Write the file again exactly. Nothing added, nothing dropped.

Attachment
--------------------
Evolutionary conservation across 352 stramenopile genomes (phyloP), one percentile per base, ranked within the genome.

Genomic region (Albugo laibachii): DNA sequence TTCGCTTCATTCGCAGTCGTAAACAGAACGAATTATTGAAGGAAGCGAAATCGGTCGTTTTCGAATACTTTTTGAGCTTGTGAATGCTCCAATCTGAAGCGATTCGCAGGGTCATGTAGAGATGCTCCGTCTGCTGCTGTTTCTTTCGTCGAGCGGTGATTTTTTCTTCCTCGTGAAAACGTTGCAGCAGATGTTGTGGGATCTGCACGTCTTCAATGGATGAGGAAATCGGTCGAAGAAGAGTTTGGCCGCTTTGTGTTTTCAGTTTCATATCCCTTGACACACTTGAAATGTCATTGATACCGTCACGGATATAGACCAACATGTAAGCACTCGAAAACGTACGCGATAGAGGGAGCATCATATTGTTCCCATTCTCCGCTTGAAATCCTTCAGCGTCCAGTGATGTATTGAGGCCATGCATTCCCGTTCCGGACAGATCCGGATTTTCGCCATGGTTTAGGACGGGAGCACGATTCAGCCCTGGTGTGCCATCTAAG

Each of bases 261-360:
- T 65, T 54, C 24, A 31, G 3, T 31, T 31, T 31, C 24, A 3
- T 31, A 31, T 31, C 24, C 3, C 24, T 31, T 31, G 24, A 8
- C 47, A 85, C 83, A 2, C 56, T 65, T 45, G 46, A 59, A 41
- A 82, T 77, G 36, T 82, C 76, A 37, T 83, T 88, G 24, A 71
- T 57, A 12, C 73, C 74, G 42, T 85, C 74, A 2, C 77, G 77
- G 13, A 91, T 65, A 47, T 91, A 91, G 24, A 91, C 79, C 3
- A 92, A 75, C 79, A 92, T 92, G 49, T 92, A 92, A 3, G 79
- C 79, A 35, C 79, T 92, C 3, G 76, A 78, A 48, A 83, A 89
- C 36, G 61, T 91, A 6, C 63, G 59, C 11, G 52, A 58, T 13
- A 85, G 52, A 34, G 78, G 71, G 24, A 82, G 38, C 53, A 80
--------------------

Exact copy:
Evolutionary conservation across 352 stramenopile genomes (phyloP), one percentile per base, ranked within the genome.

Genomic region (Albugo laibachii): DNA sequence TTCGCTTCATTCGCAGTCGTAAACAGAACGAATTATTGAAGGAAGCGAAATCGGTCGTTTTCGAATACTTTTTGAGCTTGTGAATGCTCCAATCTGAAGCGATTCGCAGGGTCATGTAGAGATGCTCCGTCTGCTGCTGTTTCTTTCGTCGAGCGGTGATTTTTTCTTCCTCGTGAAAACGTTGCAGCAGATGTTGTGGGATCTGCACGTCTTCAATGGATGAGGAAATCGGTCGAAGAAGAGTTTGGCCGCTTTGTGTTTTCAGTTTCATATCCCTTGACACACTTGAAATGTCATTGATACCGTCACGGATATAGACCAACATGTAAGCACTCGAAAACGTACGCGATAGAGGGAGCATCATATTGTTCCCATTCTCCGCTTGAAATCCTTCAGCGTCCAGTGATGTATTGAGGCCATGCATTCCCGTTCCGGACAGATCCGGATTTTCGCCATGGTTTAGGACGGGAGCACGATTCAGCCCTGGTGTGCCATCTAAG

Each of bases 261-360:
- T 65, T 54, C 24, A 31, G 3, T 31, T 31, T 31, C 24, A 3
- T 31, A 31, T 31, C 24, C 3, C 24, T 31, T 31, G 24, A 8
- C 47, A 85, C 83, A 2, C 56, T 65, T 45, G 46, A 59, A 41
- A 82, T 77, G 36, T 82, C 76, A 37, T 83, T 88, G 24, A 71
- T 57, A 12, C 73, C 74, G 42, T 85, C 74, A 2, C 77, G 77
- G 13, A 91, T 65, A 47, T 91, A 91, G 24, A 91, C 79, C 3
- A 92, A 75, C 79, A 92, T 92, G 49, T 92, A 92, A 3, G 79
- C 79, A 35, C 79, T 92, C 3, G 76, A 78, A 48, A 83, A 89
- C 36, G 61, T 91, A 6, C 63, G 59, C 11, G 52, A 58, T 13
- A 85, G 52, A 34, G 78, G 71, G 24, A 82, G 38, C 53, A 80